Virally suppressed


Why look at patterns in engagement in care, antiretroviral treatment and viral suppression?

  • To maintain and improve health and reduce the risk of new HIV transmissions, it is important for people living with HIV to be diagnosed, in care, on antiretroviral treatment (ART), and virally suppressed (see HIV prevention, engagement and care cascade).
  • Understanding cascade trends can help measure the impact of HIV care and monitor progress toward meeting the UNAIDS 90-90-90 targets.
  • Identifying gaps in the cascade can help the care system prioritize interventions and inform program/policy changes to improve engagement.
  • Although being in care, on ART, and virally suppressed are important for health and well-being, they do not necessarily reflect overall quality of life for a person living with HIV.


Where do these data come from?

  • Data in this section comes from the Public Health Ontario Laboratory (PHOL), which conducts centralized HIV diagnostic and viral load (VL) testing for the province.
  • PHOL’s HIV diagnostic and VL databases were combined and used to create a group (also known as a cohort) of people living with diagnosed HIV in Ontario – referred to as the Ontario HIV Laboratory Cohort – whose cascade engagement can be monitored over time. The cohort includes all people in the laboratory databases who have record of a nominal HIV-positive diagnostic test and/or at least one VL test, and have not been administratively lost-to-follow-up (LTFU). For more information on who is and isn’t included in this cohort, go here.
  • All information in the PHOL databases is confidential, and only de-identified aggregate data are shared with OHESI partners.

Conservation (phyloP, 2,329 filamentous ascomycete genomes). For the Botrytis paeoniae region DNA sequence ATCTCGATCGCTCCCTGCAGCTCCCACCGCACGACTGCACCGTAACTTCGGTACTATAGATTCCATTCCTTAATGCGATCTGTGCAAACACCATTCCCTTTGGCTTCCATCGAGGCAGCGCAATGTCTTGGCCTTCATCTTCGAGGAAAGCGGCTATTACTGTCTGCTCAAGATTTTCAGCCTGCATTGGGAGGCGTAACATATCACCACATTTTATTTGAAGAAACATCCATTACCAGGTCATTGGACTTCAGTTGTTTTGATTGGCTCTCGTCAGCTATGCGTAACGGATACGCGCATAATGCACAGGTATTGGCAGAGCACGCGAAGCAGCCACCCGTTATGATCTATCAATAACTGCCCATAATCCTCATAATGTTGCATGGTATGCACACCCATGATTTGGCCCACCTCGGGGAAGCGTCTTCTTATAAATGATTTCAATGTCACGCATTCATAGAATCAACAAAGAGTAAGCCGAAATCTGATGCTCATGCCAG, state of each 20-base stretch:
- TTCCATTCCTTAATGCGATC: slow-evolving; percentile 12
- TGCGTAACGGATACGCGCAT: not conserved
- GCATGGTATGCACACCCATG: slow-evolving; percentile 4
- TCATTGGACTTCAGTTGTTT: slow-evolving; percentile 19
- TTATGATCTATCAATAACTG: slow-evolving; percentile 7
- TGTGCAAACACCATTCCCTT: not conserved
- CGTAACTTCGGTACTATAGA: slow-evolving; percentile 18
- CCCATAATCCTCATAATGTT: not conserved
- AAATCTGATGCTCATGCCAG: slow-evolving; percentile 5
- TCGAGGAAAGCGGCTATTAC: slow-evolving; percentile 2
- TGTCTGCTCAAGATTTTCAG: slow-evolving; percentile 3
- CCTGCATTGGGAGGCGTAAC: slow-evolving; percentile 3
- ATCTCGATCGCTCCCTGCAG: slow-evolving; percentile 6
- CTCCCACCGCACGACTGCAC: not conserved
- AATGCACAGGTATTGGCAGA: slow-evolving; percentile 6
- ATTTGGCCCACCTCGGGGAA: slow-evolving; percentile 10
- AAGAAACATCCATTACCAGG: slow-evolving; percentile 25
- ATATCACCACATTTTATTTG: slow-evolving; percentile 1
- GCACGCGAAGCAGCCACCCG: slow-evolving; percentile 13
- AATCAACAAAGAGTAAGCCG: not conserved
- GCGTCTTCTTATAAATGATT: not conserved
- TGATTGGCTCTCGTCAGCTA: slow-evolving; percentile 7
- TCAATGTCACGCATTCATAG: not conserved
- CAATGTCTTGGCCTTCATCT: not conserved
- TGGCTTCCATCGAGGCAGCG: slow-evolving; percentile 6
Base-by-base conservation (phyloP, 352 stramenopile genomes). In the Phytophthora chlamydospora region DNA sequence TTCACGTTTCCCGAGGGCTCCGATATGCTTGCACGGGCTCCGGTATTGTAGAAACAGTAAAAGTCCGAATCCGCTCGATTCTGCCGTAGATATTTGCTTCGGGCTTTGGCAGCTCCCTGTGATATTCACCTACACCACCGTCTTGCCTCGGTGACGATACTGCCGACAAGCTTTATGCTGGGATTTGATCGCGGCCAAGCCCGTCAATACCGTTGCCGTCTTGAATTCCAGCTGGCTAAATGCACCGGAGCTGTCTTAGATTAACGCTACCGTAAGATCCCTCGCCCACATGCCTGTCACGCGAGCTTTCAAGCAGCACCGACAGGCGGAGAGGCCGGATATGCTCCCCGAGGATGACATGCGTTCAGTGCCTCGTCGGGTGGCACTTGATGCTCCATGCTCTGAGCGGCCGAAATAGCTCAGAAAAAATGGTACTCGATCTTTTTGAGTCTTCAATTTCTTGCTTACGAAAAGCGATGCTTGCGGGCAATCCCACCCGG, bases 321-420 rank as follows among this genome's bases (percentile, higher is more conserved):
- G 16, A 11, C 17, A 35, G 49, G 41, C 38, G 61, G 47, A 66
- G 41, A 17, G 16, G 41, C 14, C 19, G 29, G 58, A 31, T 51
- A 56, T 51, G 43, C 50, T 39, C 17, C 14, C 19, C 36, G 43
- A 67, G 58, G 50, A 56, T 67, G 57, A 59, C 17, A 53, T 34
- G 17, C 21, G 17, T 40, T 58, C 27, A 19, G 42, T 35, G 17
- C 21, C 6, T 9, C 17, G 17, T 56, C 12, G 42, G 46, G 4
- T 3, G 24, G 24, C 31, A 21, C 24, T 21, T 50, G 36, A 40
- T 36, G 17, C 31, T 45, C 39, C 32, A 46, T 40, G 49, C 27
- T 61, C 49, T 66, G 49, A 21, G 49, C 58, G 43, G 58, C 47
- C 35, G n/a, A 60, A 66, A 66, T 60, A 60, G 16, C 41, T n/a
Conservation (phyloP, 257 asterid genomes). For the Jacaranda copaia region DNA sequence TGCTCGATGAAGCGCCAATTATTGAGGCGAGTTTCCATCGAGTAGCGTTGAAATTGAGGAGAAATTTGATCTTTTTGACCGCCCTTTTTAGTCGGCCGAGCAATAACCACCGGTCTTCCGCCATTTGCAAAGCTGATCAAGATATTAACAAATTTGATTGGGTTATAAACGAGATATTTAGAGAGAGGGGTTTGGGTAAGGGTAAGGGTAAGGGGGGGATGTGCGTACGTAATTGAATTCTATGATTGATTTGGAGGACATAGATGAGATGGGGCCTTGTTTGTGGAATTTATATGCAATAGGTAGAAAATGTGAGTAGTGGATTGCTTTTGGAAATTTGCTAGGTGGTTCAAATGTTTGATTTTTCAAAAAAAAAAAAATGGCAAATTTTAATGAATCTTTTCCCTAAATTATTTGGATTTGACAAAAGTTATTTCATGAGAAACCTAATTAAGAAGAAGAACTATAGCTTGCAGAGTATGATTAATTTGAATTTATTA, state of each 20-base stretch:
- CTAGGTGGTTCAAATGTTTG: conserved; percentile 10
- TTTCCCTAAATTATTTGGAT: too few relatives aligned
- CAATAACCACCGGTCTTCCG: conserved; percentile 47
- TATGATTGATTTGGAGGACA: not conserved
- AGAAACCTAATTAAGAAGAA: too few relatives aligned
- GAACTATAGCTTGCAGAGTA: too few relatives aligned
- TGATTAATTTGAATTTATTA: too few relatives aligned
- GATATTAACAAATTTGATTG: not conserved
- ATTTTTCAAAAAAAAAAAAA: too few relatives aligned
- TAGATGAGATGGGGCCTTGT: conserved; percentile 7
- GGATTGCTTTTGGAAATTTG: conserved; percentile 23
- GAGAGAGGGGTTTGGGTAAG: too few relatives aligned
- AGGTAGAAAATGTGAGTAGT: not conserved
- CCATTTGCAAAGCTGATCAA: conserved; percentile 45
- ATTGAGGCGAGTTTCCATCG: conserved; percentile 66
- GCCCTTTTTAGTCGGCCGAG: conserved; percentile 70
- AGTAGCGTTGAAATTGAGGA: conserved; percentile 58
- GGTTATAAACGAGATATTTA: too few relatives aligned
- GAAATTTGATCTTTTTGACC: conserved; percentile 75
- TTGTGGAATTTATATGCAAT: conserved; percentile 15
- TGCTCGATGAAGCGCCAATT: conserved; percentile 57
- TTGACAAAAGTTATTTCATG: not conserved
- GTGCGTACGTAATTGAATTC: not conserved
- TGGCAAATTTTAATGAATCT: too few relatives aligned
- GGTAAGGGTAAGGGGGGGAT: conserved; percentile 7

What are some of the limitations of these data?

  • If a person in the cohort does not have a VL test in a given year, they were assumed to be not virally suppressed for that year, which may underestimate the number suppressed.
  • When a person receives a VL test, a provider fills out a test requisition form and sends it to the laboratory along with a blood sample for testing. The VL test form records information on whether the person getting tested is on ART. However, this information is missing for about 17 to 20% of VL tests each year. To calculate the percent of people on ART who were virally suppressed, we conservatively assumed all people with missing treatment information to be on ART. This likely leads to an underestimation of the percent of people on ART who were suppressed.
  • While the Ontario HIV Laboratory Cohort represents our best province-wide understanding of the cascade among diagnosed people with HIV in Ontario, it is unclear to what extent the cohort represents all people with an HIV-positive diagnosis who are currently living in the province. Representativeness may be limited by the exclusion of non-nominal HIV-positive diagnostic tests (although individuals diagnosed non-nominally are included in the cohort when they receive a VL test) and the inability to directly account for deaths and migration out of the province. More information on these limitations can be found here.